Scientists are still astonished as to why the Earth has been spinning faster than ever in recent years.
While you might think that the planet we live on has always taken 24 hours to complete a rotation, the length of the day varies.
While these changes are minor, the Earth was closer to the moon more than a billion years ago, causing it to rotate much faster than it does now – as a result, there were only 19 hours in a day.
As the planet’s position in the solar system has shifted, so has its rotation speed, and a full spin on its axis now takes about 24 hours.
We now have a better understanding of the cycles thanks to atomic clocks, which scientists began using in the 1960s to take accurate daily measurements of the Earth’s rotation.
These instruments, which sound like something out of a science fiction film, work by monitoring time with extreme precision by using atom resonance frequencies.
In recent years, scientists have discovered an unusual trend: the Earth has been speeding up, with 2020 having 28 of the shortest days since these clocks were installed.
On that year’s shortest day, July 19, the Earth span 1.47 milliseconds less than 24 hours.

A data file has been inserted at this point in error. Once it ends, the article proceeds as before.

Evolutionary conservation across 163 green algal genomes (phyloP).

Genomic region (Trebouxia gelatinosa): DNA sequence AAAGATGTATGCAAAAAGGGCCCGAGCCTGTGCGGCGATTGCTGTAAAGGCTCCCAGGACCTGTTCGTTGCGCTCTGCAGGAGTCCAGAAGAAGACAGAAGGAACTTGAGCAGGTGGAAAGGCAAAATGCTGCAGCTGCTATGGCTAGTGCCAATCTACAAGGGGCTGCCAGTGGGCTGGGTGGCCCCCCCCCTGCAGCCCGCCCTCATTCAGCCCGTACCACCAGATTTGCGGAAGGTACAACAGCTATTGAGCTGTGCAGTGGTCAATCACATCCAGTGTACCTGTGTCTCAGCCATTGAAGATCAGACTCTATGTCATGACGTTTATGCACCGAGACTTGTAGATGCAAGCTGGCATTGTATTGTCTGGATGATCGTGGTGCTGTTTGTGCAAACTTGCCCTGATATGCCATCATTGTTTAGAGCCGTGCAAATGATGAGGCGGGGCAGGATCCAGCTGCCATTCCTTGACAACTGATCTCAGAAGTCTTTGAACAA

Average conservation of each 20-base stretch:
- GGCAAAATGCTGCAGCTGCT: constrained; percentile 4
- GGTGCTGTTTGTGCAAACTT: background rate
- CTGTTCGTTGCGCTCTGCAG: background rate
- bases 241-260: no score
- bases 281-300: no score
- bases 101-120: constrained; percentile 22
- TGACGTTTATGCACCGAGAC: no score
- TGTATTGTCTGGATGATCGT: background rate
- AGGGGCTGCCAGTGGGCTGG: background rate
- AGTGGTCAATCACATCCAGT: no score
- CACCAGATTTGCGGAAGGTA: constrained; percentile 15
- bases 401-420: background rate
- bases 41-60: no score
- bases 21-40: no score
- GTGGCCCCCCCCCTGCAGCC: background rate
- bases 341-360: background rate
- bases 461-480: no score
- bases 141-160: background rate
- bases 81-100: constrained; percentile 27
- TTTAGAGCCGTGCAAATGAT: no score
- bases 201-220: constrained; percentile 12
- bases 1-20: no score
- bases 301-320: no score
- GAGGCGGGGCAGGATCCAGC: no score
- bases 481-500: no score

On June 29, 2022, a new record was set at 1.59 milliseconds less, demonstrating that our planet rarely reaches the 86,400-second mark for a full rotation.
Despite these increasing speeds, the overall trajectory shows that the days are getting longer – need I remind you of the 19-hour day?
According to Time and Date, Earth takes a couple of milliseconds or so longer to complete one rotation every century.
So, what exactly is causing these changes? Scientist Leonid Zotov believes the recent decrease in the length of the day is due to the ‘Chandler wobble.’
The term refers to a small and irregular movement of the earth’s geographical poles across its surface.
“The normal amplitude of the Chandler wobble at Earth’s surface is about three to four metres, but it vanished from 2017 to 2020,” Zotov told the outlet.
If the Earth’s rotation continues to accelerate in the short term, it could result in a negative leap second, which is suppressed from our clocks to keep them in sync.
Concerns have been expressed that this change may cause IT system glitches, but Zotov reassured: “I think there’s a 70% chance we’re at the minimum and we won’t need a negative leap second.”
Other theories propose that the planet’s inner or outer layers, oceans, tides, or even climate may influence Earth’s speed.
But, as of now, there is no definitive answer; no one knows whether or not the days will continue to change on a larger scale.